I affectionately called Jim "Smails." My nickname reflected our shared fondness for the movie Caddyshack and the character Judge Smails, played by Ted Knight.

I called him "Smails" because of his judicial qualities. He was contemplative, thoughtful and not prone to following fads. And as a well-respected judge should, he had an avuncular quality -- always instructive and helpful. At times, he was even professorial.

His body of work was superb -- at times, breathtaking -- even when we were in disagreement. I loved having him as an adversary because I knew that I would come out of our polemic far more educated than when we began.

I admired his insights and ideas. You don't have to look further than his second-to-last column on Sept. 25 in which he pinpointed Lexmark -- and that stock has been up $8 in the past two days.

Most people associated Smails with tech, but I knew better. His constant instant messages to me over the past 12 months revealed a knowledge base far beyond personal computers and wireless phones.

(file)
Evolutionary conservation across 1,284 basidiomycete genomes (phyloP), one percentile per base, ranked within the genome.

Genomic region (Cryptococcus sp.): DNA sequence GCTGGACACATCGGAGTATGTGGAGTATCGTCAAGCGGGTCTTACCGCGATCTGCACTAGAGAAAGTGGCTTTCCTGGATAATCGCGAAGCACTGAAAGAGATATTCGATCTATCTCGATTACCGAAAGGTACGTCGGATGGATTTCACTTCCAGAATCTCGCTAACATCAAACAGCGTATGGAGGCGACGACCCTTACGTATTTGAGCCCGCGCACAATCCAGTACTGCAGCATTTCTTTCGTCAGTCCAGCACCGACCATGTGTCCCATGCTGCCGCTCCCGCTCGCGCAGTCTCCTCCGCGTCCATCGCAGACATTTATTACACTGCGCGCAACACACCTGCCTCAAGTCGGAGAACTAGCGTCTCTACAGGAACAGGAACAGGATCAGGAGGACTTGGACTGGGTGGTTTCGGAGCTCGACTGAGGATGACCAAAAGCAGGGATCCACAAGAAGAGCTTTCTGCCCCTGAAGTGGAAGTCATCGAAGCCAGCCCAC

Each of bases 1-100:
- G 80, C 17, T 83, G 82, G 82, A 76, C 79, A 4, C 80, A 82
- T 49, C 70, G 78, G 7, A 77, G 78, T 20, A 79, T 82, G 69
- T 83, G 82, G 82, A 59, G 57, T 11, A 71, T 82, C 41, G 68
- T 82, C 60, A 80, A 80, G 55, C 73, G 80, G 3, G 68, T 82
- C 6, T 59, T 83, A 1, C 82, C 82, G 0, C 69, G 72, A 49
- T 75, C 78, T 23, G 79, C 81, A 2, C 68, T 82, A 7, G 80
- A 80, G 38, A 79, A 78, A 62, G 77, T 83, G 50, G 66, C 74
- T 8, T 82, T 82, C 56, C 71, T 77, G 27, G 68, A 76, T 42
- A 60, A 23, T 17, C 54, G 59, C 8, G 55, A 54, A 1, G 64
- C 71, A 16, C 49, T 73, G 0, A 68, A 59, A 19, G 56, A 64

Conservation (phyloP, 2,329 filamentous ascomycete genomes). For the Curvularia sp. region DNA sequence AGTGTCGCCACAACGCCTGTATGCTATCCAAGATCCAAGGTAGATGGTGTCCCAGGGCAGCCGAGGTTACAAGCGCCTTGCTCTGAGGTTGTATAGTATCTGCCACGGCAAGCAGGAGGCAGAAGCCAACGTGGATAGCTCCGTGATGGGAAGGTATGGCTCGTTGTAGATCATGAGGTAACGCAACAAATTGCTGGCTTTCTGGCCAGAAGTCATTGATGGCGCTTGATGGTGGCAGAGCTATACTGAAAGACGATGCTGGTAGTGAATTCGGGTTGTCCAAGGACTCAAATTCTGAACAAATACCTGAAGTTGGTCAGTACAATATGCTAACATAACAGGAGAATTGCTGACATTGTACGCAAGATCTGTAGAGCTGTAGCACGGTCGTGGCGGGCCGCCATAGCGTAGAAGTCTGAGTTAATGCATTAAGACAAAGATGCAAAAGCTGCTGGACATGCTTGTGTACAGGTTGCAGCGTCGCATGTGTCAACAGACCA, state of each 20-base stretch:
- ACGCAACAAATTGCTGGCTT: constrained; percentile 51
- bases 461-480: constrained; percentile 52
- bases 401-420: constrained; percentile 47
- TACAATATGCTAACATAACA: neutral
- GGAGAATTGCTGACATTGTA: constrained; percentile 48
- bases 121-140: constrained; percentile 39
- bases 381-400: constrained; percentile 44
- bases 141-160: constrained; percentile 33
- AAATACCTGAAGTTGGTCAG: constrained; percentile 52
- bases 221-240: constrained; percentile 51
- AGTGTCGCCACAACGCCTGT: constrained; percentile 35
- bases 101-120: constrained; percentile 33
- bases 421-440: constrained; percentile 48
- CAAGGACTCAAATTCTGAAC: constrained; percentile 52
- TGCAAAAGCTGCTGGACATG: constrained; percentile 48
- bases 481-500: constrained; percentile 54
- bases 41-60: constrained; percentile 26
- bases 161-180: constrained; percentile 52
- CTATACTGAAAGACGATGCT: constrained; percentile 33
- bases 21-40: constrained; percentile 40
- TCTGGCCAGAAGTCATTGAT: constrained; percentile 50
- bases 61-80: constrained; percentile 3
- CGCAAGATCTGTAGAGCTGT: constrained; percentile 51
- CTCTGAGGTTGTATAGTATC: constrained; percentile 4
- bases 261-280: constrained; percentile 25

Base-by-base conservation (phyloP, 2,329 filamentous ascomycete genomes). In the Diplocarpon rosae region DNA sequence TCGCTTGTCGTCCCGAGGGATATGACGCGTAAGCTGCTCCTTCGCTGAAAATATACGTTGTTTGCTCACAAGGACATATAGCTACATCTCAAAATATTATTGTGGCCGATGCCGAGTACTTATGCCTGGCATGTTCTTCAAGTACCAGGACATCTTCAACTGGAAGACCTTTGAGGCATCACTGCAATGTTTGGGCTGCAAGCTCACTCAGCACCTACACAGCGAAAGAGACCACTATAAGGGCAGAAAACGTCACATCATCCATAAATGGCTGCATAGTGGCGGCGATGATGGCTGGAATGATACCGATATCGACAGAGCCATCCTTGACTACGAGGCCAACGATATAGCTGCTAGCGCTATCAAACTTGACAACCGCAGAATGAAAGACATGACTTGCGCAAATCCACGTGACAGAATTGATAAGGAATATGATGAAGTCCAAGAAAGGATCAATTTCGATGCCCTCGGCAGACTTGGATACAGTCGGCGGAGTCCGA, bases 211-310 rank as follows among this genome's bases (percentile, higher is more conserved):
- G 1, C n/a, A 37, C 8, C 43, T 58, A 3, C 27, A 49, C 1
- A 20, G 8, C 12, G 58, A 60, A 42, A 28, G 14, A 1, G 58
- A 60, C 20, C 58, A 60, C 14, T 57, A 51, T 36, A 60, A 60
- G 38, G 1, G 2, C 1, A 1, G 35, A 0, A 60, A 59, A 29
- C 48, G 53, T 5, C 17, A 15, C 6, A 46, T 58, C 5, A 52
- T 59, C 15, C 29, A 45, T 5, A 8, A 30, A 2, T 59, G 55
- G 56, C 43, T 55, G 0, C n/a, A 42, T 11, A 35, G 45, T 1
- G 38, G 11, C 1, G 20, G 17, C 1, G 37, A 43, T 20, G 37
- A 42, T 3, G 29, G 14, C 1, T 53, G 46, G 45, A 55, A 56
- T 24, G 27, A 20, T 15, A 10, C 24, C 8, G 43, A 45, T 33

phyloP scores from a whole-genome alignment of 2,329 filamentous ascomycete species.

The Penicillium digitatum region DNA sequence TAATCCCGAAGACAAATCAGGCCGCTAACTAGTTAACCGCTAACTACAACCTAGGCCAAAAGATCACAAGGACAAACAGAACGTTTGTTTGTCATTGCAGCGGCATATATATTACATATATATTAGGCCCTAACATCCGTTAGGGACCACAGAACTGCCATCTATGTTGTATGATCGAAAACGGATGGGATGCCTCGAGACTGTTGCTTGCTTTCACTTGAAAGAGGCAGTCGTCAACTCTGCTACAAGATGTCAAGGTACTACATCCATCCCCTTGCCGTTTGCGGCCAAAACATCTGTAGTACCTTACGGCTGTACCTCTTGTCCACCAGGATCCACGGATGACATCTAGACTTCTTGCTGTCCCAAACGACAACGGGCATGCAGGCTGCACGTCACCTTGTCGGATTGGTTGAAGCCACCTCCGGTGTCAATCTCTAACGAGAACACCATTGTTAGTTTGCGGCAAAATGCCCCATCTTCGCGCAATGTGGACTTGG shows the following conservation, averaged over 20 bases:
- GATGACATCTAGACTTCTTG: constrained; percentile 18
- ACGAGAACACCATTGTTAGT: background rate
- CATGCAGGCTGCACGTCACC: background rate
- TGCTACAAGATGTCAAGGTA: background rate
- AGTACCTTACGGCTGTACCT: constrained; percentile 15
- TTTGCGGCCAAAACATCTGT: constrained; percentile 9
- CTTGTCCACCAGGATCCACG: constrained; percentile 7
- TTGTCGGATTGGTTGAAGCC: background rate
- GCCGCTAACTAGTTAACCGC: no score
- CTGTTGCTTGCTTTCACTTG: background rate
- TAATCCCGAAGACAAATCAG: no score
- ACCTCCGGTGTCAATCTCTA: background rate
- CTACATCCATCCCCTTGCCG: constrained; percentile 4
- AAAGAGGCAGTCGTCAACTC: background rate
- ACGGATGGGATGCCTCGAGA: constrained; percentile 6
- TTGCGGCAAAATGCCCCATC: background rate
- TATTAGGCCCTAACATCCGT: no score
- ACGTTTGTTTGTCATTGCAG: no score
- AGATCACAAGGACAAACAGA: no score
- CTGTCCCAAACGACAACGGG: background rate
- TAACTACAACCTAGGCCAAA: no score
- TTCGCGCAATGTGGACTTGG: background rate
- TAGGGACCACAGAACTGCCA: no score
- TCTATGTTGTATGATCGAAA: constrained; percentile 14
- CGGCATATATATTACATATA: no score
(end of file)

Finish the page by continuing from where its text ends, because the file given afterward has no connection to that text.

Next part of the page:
And those instant messages revealed a humorous side of him, one well versed in literature and wit.

That's what I will miss most about Smails.

The good die far too young.

Doug Kass is the manager of two hedge funds, Seabreeze Partners and Kass Partners, and renowned for his emphasis on a short-selling strategy. Prior to that, he was a portfolio manager at hedge fund Omega Advisors, and head of institutional equities at First Albany and J.W. Charles. Kass appreciates your feedback and invites you to send it to Doug Kass
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